Cardinal Castrillon: SSPX Not in Schism


From an article by Brian Mershon ( :

FONT=arial,helvetica Later in the March 17 interview [with an Italian journalist], Cardinal Castrillón affirmed once again publicly, “The Fraternity of St. Pius X is not a consolidated schism per se, but its history has included some schismatic actions…” The Cardinal continues to explain the illegal consecration of bishops against the express will of the Holy Father and further warns about the danger of schism, and schism leading to heresy and vice versa, according to St. Jerome.

(…) He continued, “I hope the open arms of Pope Benedict XVI will be understood as a kairos, an opportune moment, and pacifying the consciences of the faithful and of the lay people, a full effective and affective unity of the Fraternity with the Church and the vicar of Christ will be reached.”

(…) In a much overlooked and little discussed interview published February 8, 2007, in the German Die Tagespost, Cardinal Castrillón said he rejected the term and idea of “ecumenism” from within the Church as a reasoning behind the continuing discussions and open communications with the leadership of the SSPX. Specifically, he said the following:

Please accept that I reject the term “ecumenism ad intra.” The bishops, priests and faithful of the Society of St Pius X are not schismatics. It is Archbishop Lefebrve who has undertaken an illicit Episcopal consecration and therefore performed a schismatic act. It is for this reason that the Bishops consecrated by him have been suspended and excommunicated. The priests and faithful of the Society have not been excommunicated.

Lots of other interesting stuff in the article. Just thought it might be helpful to quote the above sections, since I seem to recall seeing people on this forum using the term “schismatic” to describe the SSPX priests and faithful as a whole. I would hope that this settles the matter.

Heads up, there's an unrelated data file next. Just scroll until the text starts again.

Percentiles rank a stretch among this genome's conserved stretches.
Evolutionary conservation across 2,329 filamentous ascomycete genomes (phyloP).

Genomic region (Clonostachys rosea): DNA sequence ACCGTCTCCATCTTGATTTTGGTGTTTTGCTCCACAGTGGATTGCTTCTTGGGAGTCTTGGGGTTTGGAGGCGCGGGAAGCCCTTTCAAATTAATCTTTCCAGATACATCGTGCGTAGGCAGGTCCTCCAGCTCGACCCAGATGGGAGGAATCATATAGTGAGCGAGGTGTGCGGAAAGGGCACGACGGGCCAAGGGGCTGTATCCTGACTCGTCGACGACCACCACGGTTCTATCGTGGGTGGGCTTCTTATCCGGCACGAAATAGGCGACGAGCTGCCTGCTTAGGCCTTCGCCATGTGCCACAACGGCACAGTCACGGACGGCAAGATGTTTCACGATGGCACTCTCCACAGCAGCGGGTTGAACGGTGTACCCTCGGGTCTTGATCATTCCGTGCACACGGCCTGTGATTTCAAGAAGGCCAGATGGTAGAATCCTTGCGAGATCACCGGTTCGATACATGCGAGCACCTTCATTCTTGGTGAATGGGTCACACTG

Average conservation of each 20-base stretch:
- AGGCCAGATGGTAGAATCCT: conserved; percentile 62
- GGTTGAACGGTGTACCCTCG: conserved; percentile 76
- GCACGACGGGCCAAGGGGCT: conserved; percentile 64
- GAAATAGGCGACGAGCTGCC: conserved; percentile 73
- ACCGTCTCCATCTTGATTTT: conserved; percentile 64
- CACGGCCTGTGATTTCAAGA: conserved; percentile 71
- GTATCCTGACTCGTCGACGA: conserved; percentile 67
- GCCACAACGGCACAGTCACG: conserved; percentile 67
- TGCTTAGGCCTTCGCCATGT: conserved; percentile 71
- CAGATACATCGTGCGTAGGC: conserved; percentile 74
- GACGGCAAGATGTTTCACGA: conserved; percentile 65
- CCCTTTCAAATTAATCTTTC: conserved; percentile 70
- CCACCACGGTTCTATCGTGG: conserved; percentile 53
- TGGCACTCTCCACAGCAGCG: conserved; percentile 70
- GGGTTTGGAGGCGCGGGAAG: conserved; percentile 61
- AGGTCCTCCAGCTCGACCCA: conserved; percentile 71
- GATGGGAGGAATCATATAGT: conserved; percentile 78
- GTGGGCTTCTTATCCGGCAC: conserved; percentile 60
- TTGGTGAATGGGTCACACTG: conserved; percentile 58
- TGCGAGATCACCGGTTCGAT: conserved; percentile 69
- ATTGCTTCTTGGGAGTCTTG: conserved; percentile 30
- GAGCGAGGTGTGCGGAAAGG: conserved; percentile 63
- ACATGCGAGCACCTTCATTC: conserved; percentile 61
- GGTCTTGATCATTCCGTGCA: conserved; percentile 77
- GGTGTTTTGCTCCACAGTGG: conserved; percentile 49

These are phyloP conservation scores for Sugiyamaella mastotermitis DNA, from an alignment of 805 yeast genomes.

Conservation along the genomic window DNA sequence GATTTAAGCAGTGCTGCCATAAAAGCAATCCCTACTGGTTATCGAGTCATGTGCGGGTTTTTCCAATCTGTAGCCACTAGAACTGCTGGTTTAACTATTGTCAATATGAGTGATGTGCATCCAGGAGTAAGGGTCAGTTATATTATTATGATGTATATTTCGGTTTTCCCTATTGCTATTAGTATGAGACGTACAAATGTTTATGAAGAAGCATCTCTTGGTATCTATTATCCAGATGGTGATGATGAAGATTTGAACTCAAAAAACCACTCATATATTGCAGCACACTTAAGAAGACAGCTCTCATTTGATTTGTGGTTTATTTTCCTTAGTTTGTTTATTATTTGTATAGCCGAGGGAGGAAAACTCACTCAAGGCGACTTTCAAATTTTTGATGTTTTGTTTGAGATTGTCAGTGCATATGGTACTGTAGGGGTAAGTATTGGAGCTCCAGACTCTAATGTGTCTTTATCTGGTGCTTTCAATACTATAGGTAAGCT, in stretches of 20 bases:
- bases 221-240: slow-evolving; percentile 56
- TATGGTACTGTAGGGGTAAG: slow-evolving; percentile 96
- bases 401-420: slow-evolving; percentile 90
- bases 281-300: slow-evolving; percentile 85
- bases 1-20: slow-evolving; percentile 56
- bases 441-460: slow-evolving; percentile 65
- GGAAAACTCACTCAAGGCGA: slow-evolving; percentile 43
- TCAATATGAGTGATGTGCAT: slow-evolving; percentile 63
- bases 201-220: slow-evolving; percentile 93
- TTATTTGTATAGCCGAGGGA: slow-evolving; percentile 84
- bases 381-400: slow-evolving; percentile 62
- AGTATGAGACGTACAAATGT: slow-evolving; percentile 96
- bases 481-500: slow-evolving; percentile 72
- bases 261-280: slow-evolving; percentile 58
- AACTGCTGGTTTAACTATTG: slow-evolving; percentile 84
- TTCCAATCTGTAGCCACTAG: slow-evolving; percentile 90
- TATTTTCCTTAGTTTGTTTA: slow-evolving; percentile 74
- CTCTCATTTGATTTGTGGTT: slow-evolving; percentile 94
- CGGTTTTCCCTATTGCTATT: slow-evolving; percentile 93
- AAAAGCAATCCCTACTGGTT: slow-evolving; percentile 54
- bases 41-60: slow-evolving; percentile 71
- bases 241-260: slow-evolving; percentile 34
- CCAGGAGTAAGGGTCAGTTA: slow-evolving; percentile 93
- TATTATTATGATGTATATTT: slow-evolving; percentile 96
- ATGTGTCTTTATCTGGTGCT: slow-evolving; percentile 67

(This isn’t to say that there are no schismatics among the SSPX’s supporters… just that, according to the Cardinal’s repeated statements, the Society as a whole is not “a schismatic group.”)


Interesting. Any links to Church documents? I noticed the article only linked another blogger and secular media.


It doesn’t settle the matter, easily observed in your own caveat (“that isn’t to say…”). *Ecclesia Dei *is still in force and the faithful are warned against the sin of schism by association with them. AND the priests are suspended ad divinis and have no faculties (though not in formally determined schism):


The SSPX isn’t in schism, Vegas. The Novus Ordo bishops are.


Umm, I don’t know where you get this idea but it is the SSPX that is in schism, not the Novus Ordo bishops. :rolleyes:


So what you’re saying, then, is that Cardinal Castrillon is a liar?


No. There are shades between formal excommunication and schismatic actions. They are of no real interest to the rest of us but may be important to those who are caught up in problem and fear for their souls.


Ahhhhhhhh,did…did not…did…did not…

if the Proddies arent beating up on Micks…we will fight amongst ourselves":blush:

I remember the old school yard…:shrug: